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updated: 3/18/2014 2:33 PM

Pistorius trial: Bullet trajectory examined

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  • Video: Pistorius defense

  • Oscar Pistorius, holds his head in his hands in the dock during cross examination of a witnesses in court in Pretoria, South Africa, Tuesday, March 18, 2014. Pistorius is on trial for the murder of his girlfriend Reeva Steenkamp on Valentine's Day, 2013.

      Oscar Pistorius, holds his head in his hands in the dock during cross examination of a witnesses in court in Pretoria, South Africa, Tuesday, March 18, 2014. Pistorius is on trial for the murder of his girlfriend Reeva Steenkamp on Valentine's Day, 2013.
    Associated Press

 
Associated Press

PRETORIA, South Africa -- Standing with his arms straight out in front of him and gripping an imaginary pistol in court, a South African police ballistics expert showed Tuesday how he estimated the trajectory of the four bullets Oscar Pistorius fired through a toilet door while standing on his stumps to kill his girlfriend.

Capt. Christiaan Mangena said Pistorius shot at a slightly downward angle into the cubicle where Reeva Steenkamp was, with the bullet holes around a meter (3 feet) high in the wood door. Pistorius was about 2.2 meters (7 feet) away from the door when he shot, Mangena said.

Mangena investigated how the double-amputee athlete shot Steenkamp on Valentine's Day last year by reassembling the broken toilet cubicle door, re-hanging it in Pistorius' bathroom and then tracing the direction of the bullets through the holes in the door and, in the case of one that missed Steenkamp, to marks on the walls inside the toilet cubicle. Mangena said he used thin rods and a laser beam to determine the path of the bullets that killed Steenkamp.

The testimony, which began to deal with the crux of the case, came late in Tuesday's court proceedings. Mangena is expected to reveal his conclusions in testimony Wednesday.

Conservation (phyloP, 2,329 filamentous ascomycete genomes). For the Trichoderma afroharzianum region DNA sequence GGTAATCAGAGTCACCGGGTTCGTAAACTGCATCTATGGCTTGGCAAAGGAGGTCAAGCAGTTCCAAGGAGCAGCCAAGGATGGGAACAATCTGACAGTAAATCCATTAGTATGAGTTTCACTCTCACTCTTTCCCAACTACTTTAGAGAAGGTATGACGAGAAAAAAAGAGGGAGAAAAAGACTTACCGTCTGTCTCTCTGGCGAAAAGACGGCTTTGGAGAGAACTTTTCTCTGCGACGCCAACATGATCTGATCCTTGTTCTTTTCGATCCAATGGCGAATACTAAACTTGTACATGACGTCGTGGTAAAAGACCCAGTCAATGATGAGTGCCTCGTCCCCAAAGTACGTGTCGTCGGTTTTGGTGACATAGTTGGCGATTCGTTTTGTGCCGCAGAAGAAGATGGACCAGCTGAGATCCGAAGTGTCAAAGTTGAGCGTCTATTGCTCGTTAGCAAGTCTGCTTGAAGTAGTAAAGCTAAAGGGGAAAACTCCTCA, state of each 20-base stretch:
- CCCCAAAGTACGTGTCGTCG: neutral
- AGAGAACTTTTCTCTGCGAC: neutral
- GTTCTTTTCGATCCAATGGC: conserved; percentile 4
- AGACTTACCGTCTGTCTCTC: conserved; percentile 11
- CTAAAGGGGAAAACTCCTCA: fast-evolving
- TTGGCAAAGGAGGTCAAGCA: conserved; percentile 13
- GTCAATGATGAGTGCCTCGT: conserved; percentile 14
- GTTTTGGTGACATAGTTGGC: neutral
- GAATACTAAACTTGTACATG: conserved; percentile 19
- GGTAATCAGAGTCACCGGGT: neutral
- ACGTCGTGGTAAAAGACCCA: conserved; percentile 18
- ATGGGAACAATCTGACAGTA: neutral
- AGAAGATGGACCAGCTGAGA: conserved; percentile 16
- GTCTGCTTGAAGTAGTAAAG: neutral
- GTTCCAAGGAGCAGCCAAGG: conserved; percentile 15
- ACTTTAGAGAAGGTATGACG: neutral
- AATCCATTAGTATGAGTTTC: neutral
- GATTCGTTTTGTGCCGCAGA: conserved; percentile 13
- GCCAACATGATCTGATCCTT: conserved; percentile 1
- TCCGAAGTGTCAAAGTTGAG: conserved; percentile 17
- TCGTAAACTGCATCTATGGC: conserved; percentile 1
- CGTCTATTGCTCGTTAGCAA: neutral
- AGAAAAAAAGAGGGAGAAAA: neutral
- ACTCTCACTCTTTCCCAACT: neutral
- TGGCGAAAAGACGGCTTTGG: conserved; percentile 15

By recreating the angle of the shots and matching that with the wounds Steenkamp suffered in the head, hip and arm, Mangena may be able to describe what position the model was in when she was hit. With Steenkamp's mother June attending court, Mangena explained he had referred to post-mortem photographs to understand the bullet wounds.

"I have to see the injuries sustained. I have to see the position of injuries sustained," he said.

Mangena's evidence could help show if Pistorius intended to kill Steenkamp.

If she was standing up and backed away from the door and in a corner when she was hit, it might cast doubt on Pistorius' version that his girlfriend had gone to use the toilet, without him knowing, in the middle of the night and he mistook her for a dangerous intruder.

If Mangena can conclude which bullet hit Steenkamp in the head, it may also make it possible for the court to decide if she was able to scream during the shots, as prosecutors say she did. Pistorius says Steenkamp did not scream and he therefore did not know he was shooting at her in the pre-dawn hours in his darkened bathroom.

Pistorius, 27, is charged with premeditated murder for killing Steenkamp, 29. He pleaded not guilty and says he shot her accidentally and then struck the toilet door with a cricket bat to get to her after realizing what he had done. Prosecutors charge that Pistorius, a boundary-breaking disabled athlete who ran at the Olympics, killed Steenkamp in a rage after a loud argument that caused her to flee to the toilet.

Pistorius said he was on his stumps when he shot and prosecutors now do not dispute the assertion after initially alleging he was on his prosthetic limbs.

Earlier Tuesday, defense lawyer Barry Roux argued, through a minute examination of police photographs of the blood-spattered scene, that evidence was moved around in violation of procedure during the investigation. Warrant Officer Bennie van Staden, a police photographer, took photos of the scene, including of blood stains, bullet casings, the gun and the cricket bat found inside Pistorius' bathroom. Roux has challenged previous police witnesses, seeking to uncover contradictions and reported mishaps to support his argument that officers bungled the investigation, an allegation made by the defense at the start of the trial.

In a painstaking process, Roux studied many photos taken by van Staden and another police officer and pointed out that objects had been moved. Roux also used time of day records on the images to show that the two policemen taking photographs were in the same room at points, even though van Staden testified he was working alone.

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